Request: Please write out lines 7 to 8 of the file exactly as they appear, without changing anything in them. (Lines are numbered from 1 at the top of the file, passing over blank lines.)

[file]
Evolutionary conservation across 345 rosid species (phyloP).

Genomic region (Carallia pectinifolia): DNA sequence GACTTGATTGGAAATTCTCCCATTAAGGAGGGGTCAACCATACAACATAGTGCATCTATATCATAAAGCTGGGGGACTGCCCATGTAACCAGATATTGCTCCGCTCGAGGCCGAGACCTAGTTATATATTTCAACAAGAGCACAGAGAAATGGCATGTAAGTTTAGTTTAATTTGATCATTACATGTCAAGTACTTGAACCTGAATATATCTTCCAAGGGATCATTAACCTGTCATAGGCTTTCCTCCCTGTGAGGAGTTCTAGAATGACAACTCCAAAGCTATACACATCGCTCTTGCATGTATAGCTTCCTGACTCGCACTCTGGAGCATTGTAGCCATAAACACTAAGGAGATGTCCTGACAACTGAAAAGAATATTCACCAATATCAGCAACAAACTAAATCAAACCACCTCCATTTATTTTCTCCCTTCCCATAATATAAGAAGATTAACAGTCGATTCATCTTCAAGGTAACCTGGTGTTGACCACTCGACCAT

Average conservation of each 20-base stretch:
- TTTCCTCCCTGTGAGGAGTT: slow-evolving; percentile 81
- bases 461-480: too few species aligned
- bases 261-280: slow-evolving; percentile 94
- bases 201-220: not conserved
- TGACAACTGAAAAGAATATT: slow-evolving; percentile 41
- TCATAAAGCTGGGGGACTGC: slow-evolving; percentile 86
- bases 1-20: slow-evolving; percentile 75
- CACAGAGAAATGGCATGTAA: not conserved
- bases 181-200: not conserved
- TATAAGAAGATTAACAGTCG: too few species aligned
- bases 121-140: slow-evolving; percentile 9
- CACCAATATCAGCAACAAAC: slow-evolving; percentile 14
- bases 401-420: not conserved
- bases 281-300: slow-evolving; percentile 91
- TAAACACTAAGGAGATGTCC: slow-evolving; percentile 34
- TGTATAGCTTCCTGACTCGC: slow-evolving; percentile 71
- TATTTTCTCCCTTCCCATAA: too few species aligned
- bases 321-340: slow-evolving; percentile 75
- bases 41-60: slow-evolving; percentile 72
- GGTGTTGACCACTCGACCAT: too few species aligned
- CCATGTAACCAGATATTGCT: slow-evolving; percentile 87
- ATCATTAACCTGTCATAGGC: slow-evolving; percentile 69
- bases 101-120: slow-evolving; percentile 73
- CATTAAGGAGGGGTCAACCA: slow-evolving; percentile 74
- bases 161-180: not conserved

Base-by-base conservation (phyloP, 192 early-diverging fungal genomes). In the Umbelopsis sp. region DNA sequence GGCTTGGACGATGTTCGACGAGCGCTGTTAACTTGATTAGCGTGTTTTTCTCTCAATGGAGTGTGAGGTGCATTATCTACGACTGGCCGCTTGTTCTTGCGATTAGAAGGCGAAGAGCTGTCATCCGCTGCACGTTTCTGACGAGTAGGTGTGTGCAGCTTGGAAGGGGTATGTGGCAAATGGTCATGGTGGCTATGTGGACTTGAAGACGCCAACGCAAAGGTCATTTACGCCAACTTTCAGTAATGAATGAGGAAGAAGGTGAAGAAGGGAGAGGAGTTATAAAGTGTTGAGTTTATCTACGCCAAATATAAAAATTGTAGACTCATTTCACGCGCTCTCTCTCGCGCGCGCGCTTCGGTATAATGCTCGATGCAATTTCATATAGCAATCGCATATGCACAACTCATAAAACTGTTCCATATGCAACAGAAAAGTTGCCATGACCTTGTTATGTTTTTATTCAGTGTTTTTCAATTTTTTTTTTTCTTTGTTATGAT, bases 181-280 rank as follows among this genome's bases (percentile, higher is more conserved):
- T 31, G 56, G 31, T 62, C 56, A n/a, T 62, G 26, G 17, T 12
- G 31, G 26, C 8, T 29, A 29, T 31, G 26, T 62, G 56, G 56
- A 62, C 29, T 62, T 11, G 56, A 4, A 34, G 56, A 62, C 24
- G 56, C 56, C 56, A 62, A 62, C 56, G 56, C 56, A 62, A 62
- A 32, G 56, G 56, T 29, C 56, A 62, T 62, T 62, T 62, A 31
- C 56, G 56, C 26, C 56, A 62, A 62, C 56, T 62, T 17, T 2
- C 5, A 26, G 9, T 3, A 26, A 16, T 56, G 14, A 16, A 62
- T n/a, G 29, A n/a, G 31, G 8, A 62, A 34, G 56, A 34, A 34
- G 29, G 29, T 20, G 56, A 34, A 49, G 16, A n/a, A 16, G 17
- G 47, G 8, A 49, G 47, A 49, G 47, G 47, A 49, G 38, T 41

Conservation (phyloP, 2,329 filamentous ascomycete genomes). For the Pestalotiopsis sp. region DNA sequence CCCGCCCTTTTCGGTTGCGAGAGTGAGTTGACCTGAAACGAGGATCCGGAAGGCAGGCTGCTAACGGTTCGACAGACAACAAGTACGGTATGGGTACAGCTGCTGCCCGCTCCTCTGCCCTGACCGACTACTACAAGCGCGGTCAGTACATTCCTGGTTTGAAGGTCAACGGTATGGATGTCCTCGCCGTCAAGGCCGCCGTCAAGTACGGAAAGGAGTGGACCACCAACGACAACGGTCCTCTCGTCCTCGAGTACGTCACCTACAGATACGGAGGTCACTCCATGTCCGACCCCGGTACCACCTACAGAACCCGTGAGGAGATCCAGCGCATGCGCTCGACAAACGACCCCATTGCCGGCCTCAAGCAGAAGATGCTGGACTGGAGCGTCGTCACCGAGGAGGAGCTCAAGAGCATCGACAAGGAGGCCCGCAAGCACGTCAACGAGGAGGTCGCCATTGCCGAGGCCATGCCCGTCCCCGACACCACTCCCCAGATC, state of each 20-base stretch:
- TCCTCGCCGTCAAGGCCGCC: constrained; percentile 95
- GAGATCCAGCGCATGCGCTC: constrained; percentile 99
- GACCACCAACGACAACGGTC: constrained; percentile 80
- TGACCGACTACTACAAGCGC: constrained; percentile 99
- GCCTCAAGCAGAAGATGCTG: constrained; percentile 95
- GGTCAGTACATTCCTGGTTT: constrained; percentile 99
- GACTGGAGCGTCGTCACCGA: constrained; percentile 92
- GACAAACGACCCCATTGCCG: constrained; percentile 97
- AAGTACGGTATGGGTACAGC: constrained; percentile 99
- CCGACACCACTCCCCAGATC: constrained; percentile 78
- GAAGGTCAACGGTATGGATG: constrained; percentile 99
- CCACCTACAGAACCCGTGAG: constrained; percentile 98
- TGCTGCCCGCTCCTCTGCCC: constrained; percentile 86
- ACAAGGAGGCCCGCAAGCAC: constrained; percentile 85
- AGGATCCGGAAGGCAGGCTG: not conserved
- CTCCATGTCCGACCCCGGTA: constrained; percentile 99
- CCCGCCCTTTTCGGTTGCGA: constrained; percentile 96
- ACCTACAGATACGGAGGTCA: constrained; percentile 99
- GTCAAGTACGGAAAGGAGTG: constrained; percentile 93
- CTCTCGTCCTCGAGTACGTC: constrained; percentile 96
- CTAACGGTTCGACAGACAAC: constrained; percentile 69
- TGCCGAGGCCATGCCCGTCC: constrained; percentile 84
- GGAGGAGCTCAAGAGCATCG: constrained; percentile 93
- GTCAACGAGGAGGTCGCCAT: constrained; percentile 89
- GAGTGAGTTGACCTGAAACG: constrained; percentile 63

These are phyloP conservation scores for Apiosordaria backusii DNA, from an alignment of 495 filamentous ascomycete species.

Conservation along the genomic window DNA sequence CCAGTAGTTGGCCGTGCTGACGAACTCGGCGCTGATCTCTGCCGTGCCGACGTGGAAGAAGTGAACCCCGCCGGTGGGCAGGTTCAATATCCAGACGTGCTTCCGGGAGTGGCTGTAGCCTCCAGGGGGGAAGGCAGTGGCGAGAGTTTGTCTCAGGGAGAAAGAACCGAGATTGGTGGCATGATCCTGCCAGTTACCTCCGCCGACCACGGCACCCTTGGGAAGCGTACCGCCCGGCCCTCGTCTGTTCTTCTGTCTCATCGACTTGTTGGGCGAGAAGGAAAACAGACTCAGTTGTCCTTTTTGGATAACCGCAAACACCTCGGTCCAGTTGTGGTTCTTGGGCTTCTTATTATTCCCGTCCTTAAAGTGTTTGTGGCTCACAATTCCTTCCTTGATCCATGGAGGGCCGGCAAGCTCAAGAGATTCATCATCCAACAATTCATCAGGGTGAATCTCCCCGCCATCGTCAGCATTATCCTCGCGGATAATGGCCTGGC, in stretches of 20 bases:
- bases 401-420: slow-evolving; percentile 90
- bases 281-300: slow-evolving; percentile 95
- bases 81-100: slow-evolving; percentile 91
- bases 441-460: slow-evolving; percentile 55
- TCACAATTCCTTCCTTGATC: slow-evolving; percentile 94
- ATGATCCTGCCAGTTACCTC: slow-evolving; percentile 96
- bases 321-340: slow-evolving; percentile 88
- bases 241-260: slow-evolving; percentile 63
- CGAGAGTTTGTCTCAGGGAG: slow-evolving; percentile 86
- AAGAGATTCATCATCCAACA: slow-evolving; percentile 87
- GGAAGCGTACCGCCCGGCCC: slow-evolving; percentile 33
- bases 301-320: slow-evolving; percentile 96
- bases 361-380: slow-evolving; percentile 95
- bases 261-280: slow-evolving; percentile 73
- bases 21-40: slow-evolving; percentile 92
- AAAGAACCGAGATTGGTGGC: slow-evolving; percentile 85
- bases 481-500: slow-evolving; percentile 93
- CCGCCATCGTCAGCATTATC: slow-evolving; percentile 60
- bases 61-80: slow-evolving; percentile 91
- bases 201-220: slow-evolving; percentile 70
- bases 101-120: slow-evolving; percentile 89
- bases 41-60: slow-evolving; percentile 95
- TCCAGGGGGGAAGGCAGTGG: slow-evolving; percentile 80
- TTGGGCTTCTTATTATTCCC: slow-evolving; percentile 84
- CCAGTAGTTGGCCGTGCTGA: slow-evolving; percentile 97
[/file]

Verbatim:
- bases 201-220: not conserved
- TGACAACTGAAAAGAATATT: slow-evolving; percentile 41